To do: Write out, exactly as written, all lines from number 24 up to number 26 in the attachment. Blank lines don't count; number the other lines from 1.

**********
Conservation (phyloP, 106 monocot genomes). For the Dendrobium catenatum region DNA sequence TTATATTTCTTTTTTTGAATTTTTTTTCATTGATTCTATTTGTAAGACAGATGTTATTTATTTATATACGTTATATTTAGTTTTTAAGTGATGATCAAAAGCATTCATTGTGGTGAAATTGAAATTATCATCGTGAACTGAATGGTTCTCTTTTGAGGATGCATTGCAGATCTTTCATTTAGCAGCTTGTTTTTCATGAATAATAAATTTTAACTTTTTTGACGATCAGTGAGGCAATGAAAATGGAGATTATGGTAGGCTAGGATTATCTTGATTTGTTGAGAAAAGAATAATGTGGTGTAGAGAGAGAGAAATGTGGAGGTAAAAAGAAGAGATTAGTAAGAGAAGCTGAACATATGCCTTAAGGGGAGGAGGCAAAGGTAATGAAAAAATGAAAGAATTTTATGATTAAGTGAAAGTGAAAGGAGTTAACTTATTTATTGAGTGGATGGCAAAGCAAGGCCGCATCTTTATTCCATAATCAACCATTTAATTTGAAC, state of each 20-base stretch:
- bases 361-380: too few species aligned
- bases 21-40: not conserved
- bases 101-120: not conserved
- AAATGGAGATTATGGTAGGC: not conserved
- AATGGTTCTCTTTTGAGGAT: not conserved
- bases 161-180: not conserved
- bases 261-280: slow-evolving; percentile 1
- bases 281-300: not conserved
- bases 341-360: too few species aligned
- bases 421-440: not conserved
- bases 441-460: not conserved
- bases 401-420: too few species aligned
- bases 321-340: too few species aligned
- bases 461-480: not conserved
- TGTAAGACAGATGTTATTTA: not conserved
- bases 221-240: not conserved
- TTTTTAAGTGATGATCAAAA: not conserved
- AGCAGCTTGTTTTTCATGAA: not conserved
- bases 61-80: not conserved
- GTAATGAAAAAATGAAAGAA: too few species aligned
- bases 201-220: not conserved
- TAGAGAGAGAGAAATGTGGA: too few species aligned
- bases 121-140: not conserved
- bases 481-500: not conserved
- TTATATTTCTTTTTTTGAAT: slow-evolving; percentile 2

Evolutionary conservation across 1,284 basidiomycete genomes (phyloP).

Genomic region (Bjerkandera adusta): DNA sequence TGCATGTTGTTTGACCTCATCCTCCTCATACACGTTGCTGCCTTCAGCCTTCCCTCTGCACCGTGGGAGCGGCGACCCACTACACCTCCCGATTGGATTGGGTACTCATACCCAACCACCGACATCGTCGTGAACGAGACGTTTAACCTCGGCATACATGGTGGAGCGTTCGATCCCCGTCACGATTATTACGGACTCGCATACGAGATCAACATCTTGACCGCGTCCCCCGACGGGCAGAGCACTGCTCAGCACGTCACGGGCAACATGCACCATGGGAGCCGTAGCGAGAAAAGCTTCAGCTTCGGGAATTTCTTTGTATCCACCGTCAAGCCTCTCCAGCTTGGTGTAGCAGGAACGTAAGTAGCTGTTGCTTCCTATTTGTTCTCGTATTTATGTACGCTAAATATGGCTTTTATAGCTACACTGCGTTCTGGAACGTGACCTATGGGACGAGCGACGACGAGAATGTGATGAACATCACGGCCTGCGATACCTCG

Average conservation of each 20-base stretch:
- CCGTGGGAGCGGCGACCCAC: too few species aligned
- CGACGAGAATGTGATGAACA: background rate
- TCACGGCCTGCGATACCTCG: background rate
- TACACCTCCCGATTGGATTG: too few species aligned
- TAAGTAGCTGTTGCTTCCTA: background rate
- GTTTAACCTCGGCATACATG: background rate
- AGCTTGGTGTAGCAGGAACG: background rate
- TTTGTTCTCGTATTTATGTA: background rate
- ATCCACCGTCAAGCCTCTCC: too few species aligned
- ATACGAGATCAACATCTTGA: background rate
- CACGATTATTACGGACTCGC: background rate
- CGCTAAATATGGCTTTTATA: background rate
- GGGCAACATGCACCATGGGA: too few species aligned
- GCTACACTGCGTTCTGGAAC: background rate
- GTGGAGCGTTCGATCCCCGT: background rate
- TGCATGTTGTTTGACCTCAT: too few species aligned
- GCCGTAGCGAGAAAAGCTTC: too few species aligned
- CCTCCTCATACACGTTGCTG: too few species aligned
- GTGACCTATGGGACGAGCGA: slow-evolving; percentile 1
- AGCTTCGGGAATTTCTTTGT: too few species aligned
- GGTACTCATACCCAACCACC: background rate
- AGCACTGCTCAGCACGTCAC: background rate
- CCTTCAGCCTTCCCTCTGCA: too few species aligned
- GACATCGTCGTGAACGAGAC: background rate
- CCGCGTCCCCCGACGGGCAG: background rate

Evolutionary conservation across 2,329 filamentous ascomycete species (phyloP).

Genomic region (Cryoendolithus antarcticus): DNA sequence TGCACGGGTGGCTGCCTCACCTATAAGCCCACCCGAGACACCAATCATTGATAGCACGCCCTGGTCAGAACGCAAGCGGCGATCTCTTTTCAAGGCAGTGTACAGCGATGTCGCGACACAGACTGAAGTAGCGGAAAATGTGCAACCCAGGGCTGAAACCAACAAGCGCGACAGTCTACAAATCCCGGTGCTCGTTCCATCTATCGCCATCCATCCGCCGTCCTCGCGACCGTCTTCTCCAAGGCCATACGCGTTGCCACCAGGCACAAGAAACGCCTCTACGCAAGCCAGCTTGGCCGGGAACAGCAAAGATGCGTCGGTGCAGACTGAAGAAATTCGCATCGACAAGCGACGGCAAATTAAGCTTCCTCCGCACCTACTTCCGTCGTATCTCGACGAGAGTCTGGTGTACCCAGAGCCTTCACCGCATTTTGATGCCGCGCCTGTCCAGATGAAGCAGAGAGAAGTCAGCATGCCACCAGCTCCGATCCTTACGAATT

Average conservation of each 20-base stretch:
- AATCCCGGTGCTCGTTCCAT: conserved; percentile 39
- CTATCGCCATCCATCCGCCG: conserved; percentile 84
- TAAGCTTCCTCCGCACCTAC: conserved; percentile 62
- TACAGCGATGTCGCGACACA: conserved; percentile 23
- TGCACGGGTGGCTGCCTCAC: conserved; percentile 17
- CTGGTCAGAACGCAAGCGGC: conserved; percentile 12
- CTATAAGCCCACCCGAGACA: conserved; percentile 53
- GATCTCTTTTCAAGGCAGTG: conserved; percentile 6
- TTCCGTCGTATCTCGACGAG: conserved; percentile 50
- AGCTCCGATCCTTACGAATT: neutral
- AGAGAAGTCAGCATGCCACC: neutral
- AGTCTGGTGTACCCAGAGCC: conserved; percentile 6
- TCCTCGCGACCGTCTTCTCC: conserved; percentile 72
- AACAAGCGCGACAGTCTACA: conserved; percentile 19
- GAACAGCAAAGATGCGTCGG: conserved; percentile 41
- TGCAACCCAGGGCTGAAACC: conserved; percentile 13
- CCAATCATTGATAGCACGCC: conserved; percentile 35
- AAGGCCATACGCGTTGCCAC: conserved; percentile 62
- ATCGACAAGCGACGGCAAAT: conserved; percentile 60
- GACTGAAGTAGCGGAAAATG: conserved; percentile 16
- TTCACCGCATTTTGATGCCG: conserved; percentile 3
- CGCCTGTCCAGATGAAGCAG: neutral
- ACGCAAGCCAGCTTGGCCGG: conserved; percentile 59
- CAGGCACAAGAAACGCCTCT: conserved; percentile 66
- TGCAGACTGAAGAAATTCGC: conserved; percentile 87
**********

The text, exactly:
- bases 121-140: not conserved
- bases 481-500: not conserved
- TTATATTTCTTTTTTTGAAT: slow-evolving; percentile 2